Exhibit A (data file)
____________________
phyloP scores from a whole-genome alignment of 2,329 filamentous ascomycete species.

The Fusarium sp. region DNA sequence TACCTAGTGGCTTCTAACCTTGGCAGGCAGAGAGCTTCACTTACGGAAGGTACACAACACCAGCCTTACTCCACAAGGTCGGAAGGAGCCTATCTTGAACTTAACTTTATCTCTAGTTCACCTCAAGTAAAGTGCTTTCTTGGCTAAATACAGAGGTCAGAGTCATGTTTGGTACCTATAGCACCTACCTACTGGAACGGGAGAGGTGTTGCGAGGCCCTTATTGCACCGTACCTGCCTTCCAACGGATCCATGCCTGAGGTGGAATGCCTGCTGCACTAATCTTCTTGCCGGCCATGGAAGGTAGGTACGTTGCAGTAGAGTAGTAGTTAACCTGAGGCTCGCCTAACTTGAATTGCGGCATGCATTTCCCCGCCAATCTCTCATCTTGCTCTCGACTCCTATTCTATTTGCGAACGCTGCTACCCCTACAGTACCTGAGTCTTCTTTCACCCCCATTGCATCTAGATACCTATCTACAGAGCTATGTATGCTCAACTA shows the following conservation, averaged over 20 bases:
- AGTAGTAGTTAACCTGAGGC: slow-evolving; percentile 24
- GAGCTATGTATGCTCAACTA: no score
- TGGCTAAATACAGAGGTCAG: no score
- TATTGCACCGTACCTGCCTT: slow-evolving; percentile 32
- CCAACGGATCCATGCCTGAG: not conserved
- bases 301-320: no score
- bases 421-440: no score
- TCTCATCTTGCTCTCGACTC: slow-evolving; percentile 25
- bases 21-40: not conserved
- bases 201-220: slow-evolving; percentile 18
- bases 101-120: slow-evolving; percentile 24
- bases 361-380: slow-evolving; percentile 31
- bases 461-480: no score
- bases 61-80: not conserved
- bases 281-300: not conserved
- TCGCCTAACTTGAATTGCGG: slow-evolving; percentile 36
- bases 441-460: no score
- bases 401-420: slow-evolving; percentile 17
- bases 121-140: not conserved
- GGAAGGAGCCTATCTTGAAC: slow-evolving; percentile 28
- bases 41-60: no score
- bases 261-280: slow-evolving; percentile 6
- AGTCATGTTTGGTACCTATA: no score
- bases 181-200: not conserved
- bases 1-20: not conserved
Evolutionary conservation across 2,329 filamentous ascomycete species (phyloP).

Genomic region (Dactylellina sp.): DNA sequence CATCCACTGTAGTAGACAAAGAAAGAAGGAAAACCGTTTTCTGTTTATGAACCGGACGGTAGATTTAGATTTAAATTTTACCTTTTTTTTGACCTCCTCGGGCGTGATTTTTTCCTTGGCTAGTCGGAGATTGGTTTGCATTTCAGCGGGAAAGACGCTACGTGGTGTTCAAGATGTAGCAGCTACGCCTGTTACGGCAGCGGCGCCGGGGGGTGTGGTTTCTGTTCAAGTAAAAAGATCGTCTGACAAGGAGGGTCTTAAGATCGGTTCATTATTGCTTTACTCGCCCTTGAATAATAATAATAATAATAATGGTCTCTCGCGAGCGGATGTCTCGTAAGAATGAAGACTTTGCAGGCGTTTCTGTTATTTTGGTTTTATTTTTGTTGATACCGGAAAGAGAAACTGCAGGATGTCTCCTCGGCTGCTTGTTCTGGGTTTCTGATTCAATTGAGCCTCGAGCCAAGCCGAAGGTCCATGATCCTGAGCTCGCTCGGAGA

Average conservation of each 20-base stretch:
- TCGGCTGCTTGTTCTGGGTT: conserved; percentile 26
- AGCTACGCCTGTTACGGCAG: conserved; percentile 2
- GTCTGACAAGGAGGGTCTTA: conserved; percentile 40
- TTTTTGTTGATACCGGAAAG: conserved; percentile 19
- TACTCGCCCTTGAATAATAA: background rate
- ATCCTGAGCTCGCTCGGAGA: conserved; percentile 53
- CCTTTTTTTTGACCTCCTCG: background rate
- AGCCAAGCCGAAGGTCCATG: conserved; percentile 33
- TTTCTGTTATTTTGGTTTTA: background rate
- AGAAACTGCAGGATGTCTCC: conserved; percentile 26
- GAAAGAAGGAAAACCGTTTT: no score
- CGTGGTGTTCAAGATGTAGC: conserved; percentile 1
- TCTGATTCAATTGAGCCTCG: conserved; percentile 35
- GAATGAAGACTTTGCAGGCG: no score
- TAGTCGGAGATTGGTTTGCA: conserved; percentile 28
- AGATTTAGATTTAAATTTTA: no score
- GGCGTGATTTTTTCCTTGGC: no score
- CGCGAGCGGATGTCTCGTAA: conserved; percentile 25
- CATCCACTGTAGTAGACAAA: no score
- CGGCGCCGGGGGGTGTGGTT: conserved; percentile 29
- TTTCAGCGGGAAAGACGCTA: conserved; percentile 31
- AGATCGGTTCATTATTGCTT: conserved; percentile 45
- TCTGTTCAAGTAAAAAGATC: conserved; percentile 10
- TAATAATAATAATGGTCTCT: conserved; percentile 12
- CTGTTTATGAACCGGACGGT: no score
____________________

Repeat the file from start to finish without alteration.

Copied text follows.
phyloP scores from a whole-genome alignment of 2,329 filamentous ascomycete species.

The Fusarium sp. region DNA sequence TACCTAGTGGCTTCTAACCTTGGCAGGCAGAGAGCTTCACTTACGGAAGGTACACAACACCAGCCTTACTCCACAAGGTCGGAAGGAGCCTATCTTGAACTTAACTTTATCTCTAGTTCACCTCAAGTAAAGTGCTTTCTTGGCTAAATACAGAGGTCAGAGTCATGTTTGGTACCTATAGCACCTACCTACTGGAACGGGAGAGGTGTTGCGAGGCCCTTATTGCACCGTACCTGCCTTCCAACGGATCCATGCCTGAGGTGGAATGCCTGCTGCACTAATCTTCTTGCCGGCCATGGAAGGTAGGTACGTTGCAGTAGAGTAGTAGTTAACCTGAGGCTCGCCTAACTTGAATTGCGGCATGCATTTCCCCGCCAATCTCTCATCTTGCTCTCGACTCCTATTCTATTTGCGAACGCTGCTACCCCTACAGTACCTGAGTCTTCTTTCACCCCCATTGCATCTAGATACCTATCTACAGAGCTATGTATGCTCAACTA shows the following conservation, averaged over 20 bases:
- AGTAGTAGTTAACCTGAGGC: slow-evolving; percentile 24
- GAGCTATGTATGCTCAACTA: no score
- TGGCTAAATACAGAGGTCAG: no score
- TATTGCACCGTACCTGCCTT: slow-evolving; percentile 32
- CCAACGGATCCATGCCTGAG: not conserved
- bases 301-320: no score
- bases 421-440: no score
- TCTCATCTTGCTCTCGACTC: slow-evolving; percentile 25
- bases 21-40: not conserved
- bases 201-220: slow-evolving; percentile 18
- bases 101-120: slow-evolving; percentile 24
- bases 361-380: slow-evolving; percentile 31
- bases 461-480: no score
- bases 61-80: not conserved
- bases 281-300: not conserved
- TCGCCTAACTTGAATTGCGG: slow-evolving; percentile 36
- bases 441-460: no score
- bases 401-420: slow-evolving; percentile 17
- bases 121-140: not conserved
- GGAAGGAGCCTATCTTGAAC: slow-evolving; percentile 28
- bases 41-60: no score
- bases 261-280: slow-evolving; percentile 6
- AGTCATGTTTGGTACCTATA: no score
- bases 181-200: not conserved
- bases 1-20: not conserved
Evolutionary conservation across 2,329 filamentous ascomycete species (phyloP).

Genomic region (Dactylellina sp.): DNA sequence CATCCACTGTAGTAGACAAAGAAAGAAGGAAAACCGTTTTCTGTTTATGAACCGGACGGTAGATTTAGATTTAAATTTTACCTTTTTTTTGACCTCCTCGGGCGTGATTTTTTCCTTGGCTAGTCGGAGATTGGTTTGCATTTCAGCGGGAAAGACGCTACGTGGTGTTCAAGATGTAGCAGCTACGCCTGTTACGGCAGCGGCGCCGGGGGGTGTGGTTTCTGTTCAAGTAAAAAGATCGTCTGACAAGGAGGGTCTTAAGATCGGTTCATTATTGCTTTACTCGCCCTTGAATAATAATAATAATAATAATGGTCTCTCGCGAGCGGATGTCTCGTAAGAATGAAGACTTTGCAGGCGTTTCTGTTATTTTGGTTTTATTTTTGTTGATACCGGAAAGAGAAACTGCAGGATGTCTCCTCGGCTGCTTGTTCTGGGTTTCTGATTCAATTGAGCCTCGAGCCAAGCCGAAGGTCCATGATCCTGAGCTCGCTCGGAGA

Average conservation of each 20-base stretch:
- TCGGCTGCTTGTTCTGGGTT: conserved; percentile 26
- AGCTACGCCTGTTACGGCAG: conserved; percentile 2
- GTCTGACAAGGAGGGTCTTA: conserved; percentile 40
- TTTTTGTTGATACCGGAAAG: conserved; percentile 19
- TACTCGCCCTTGAATAATAA: background rate
- ATCCTGAGCTCGCTCGGAGA: conserved; percentile 53
- CCTTTTTTTTGACCTCCTCG: background rate
- AGCCAAGCCGAAGGTCCATG: conserved; percentile 33
- TTTCTGTTATTTTGGTTTTA: background rate
- AGAAACTGCAGGATGTCTCC: conserved; percentile 26
- GAAAGAAGGAAAACCGTTTT: no score
- CGTGGTGTTCAAGATGTAGC: conserved; percentile 1
- TCTGATTCAATTGAGCCTCG: conserved; percentile 35
- GAATGAAGACTTTGCAGGCG: no score
- TAGTCGGAGATTGGTTTGCA: conserved; percentile 28
- AGATTTAGATTTAAATTTTA: no score
- GGCGTGATTTTTTCCTTGGC: no score
- CGCGAGCGGATGTCTCGTAA: conserved; percentile 25
- CATCCACTGTAGTAGACAAA: no score
- CGGCGCCGGGGGGTGTGGTT: conserved; percentile 29
- TTTCAGCGGGAAAGACGCTA: conserved; percentile 31
- AGATCGGTTCATTATTGCTT: conserved; percentile 45
- TCTGTTCAAGTAAAAAGATC: conserved; percentile 10
- TAATAATAATAATGGTCTCT: conserved; percentile 12
- CTGTTTATGAACCGGACGGT: no score